The latest in a wave of drive-thru restaurants gaining approval along the shoreline is a Dunkin Donuts on an undeveloped stretch of Boston Post Road in Guilford, approved by the town’s Planning and Zoning Commission on Wednesday.
Frank D’Andrea, who is vice-chair of the commission and recused himself from this application, is planning to build a new Dunkin Donuts location at 1486 Boston Post Road with a drive thru window to replace his two other locations in town.
The commission voted 6-0 to approve a special permit with conditions for D’Andrea’s proposed new store. D’Andrea, who chaired the rest of the commission’s Wednesday night meeting, did not participate in the discussion aside from answering questions about the application at the first public hearing in February, and did not vote.
This follows the commission’s decision last April to expand where drive thru restaurants are allowed — opening the door for drive thrus in the Post Road Village 2 zone. The zone covers the area along Boston Post Road between Interstate 95 and Dunk Rock Road.
Partly driven by COVID, but also by longer-running trends toward convenience, towns across the area are fielding requests from developers to loosen restrictions on drive thru windows in restaurants and pharmacies.
Towns are left weighing the benefits looser restrictions would bring to these businesses with the possible impacts of traffic, and conflicts against the goal to increase walkability that many towns have emphasized in their plans of conservation and development.
Project engineer Michael Harkin, who is based in Killingworth — where D’Andrea recently gained zoning approval to put a drive thru window on another of his Dunkin Donuts locations — said opinion of drive thrus there started to shift during COVID, as people started ordering ahead to pick up their drinks to spend as little time inside the building as possible. With the drive thru added, hardly anyone is going inside at the Killingworth location, he said.
“What we’ve found recently with the latest Dunkin Donuts redesigns that we’ve done throughout the state is that once there’s a drive thru, people utilize it,” Harkin said.
Dave Sullivan, the traffic engineer for D’Andrea, who has worked on many other Dunkin locations, said that historically he’s seen stores do 60 to 70 percent of their business through the drive thru window. That spiked to near 100 percent at the peak of COVID, he said, and even still has stayed around 80 to 85 percent – far above pre-COVID levels – as people’s habits have changed.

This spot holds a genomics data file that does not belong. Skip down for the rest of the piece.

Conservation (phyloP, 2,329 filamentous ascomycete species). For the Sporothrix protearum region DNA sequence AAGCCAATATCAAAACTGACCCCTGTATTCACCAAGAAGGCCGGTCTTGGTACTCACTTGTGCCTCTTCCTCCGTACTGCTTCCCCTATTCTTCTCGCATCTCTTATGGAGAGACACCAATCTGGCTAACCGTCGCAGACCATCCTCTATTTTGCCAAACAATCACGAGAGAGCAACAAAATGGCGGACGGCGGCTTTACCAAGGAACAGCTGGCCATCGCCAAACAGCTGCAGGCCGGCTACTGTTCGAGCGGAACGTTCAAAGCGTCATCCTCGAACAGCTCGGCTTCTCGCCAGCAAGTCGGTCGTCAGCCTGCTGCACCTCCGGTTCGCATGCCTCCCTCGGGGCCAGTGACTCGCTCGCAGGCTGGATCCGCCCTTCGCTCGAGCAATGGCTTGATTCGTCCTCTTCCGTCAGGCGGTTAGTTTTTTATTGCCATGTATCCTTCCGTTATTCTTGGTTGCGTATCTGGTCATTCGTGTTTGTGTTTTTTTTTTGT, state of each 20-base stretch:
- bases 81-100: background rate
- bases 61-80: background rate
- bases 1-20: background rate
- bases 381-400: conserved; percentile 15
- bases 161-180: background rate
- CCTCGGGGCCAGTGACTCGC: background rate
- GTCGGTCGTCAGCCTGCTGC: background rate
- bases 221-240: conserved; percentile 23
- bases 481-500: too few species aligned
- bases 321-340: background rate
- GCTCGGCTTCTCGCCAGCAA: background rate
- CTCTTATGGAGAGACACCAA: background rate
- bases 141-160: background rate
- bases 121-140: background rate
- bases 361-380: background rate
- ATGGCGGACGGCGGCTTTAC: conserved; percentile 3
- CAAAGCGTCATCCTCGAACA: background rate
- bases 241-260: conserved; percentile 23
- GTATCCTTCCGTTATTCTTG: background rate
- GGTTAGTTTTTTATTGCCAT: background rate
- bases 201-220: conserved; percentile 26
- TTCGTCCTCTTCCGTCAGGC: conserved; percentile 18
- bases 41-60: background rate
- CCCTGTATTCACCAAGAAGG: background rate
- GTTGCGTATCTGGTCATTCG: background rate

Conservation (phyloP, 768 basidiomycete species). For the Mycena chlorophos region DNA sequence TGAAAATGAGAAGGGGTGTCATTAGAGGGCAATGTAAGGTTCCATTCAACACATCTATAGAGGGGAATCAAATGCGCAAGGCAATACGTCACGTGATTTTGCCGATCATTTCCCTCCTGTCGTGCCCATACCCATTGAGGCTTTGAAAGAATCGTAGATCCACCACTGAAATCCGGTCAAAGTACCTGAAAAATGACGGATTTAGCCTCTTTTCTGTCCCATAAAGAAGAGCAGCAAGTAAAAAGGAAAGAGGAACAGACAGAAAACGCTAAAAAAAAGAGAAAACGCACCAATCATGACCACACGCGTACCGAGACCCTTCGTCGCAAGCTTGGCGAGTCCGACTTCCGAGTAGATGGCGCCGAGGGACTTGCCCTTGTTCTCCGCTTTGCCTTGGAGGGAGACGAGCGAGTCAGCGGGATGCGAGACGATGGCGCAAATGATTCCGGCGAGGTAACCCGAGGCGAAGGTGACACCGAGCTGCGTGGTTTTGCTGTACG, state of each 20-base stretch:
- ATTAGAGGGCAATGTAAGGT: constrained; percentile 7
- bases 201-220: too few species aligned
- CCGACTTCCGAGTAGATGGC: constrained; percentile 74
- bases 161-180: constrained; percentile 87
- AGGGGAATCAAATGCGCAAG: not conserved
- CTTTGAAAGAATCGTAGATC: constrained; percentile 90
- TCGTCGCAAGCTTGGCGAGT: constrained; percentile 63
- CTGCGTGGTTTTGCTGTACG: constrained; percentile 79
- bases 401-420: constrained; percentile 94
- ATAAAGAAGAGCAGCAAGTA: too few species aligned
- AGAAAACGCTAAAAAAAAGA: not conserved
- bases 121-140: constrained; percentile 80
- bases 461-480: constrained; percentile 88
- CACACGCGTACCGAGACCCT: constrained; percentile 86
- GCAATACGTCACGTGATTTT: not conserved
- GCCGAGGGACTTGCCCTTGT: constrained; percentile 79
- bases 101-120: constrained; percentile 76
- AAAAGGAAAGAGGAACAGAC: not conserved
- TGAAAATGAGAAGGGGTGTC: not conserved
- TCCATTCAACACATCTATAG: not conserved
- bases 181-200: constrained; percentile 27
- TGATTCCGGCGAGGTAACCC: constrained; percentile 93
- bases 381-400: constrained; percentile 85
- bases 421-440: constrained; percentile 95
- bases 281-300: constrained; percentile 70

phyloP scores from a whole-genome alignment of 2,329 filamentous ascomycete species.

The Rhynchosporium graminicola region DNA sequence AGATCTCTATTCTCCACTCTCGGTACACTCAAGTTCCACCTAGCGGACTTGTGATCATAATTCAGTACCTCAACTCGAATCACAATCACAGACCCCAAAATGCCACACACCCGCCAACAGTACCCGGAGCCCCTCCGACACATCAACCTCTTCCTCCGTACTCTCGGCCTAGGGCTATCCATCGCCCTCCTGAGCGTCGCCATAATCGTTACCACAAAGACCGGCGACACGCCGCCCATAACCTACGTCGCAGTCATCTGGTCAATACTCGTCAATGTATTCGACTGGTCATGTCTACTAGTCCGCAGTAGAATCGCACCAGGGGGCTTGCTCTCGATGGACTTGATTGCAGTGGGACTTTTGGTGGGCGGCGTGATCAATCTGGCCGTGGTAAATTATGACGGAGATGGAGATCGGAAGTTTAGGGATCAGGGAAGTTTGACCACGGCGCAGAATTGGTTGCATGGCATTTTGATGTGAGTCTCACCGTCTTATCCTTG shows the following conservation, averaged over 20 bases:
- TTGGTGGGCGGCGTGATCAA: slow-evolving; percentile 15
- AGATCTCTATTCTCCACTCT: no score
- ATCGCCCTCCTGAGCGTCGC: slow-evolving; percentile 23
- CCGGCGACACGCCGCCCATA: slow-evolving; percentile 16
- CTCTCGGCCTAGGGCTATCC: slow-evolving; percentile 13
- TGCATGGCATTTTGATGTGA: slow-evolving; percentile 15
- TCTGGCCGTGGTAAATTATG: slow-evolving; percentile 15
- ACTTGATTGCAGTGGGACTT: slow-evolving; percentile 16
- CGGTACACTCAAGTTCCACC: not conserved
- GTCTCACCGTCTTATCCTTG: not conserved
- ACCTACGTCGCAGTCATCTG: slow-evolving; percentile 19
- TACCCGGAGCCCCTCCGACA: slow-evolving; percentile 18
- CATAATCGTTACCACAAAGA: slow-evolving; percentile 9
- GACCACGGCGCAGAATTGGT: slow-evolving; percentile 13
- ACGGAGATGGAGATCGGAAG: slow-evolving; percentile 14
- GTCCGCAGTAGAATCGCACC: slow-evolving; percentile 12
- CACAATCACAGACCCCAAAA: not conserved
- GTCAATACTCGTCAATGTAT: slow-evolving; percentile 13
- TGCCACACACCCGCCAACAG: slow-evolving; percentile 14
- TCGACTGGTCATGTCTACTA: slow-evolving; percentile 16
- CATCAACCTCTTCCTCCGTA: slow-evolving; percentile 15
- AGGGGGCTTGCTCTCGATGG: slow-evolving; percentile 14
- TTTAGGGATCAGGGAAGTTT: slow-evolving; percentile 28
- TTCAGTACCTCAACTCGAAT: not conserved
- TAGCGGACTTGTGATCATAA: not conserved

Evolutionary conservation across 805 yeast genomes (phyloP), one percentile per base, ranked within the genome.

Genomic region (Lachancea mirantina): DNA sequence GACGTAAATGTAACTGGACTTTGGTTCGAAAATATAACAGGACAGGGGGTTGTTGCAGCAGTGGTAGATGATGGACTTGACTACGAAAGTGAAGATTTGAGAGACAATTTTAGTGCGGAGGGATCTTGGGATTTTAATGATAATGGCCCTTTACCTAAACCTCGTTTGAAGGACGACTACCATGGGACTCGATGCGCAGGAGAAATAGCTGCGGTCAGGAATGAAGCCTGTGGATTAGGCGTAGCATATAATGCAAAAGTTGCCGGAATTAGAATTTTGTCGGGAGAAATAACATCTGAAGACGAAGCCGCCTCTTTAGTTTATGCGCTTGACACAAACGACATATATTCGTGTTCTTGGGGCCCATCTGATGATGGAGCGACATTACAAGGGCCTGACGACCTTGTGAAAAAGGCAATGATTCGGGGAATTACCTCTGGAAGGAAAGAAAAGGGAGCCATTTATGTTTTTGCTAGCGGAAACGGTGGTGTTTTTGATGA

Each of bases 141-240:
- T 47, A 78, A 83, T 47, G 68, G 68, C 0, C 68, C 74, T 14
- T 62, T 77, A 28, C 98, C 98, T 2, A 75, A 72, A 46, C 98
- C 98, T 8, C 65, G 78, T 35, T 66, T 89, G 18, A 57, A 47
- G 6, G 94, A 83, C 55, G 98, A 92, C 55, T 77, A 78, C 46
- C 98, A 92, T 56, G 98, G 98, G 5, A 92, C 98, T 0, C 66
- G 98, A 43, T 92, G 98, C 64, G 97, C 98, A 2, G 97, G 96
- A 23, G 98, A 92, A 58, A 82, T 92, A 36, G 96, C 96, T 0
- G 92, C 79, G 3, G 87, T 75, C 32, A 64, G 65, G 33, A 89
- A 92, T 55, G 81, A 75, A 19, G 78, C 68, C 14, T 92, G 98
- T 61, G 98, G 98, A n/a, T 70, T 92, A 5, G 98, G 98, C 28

At a public hearing in February, commission member Sean Cosgrove questioned whether it was a good idea to start designing developments around COVID, spreading the use of drive thru windows to accommodate a pandemic that will end at some point. D’Andrea said that, at least for Dunkin, the shift to drive thrus goes beyond the pandemic-related desire for customers to avoid going inside.
D’Andrea told the Guilford commission that the proportion of sales done through the drive thru varies by location, but it’s a majority of the business at the Dunkin Donuts stores he owns along the shoreline that have a drive thru window. D’Andrea said he has a location where about 60 percent of sales transact through the window, and another where 80 percent of sales are to drive-up customers.
“One location in a neighboring town that’s not mine, they remodeled and closed their interior completely so it’s strictly a drive thru,” D’Andria said. “[The trend] is heading that way. But more important than just COVID, it lends itself to many different people that either can’t get out of their car, and families where you don’t want to drag the kids out. It’s convenience.”
The Dunkin is one of two buildings proposed for the site. The second building will be two stories, with a 1,600 square foot retail space on the first floor, and a 1,000 square foot, two-bedroom apartment on the second floor.
“We actually were going to go retail there, but there is such a need for one-bedroom and two-bedroom apartments in the town of Guilford that I couldn’t justify telling my client that they should go commercial upstairs,” Harkin said. “So we decided to go with the retail below and then the residential above.”
The plan also includes widening Boston Post Road at the site to create a bypass lane so traffic can flow around cars turning into the parking lot, which Harkin said is a requirement when making a new curb cut on the road. The developer pays for the road work, he said.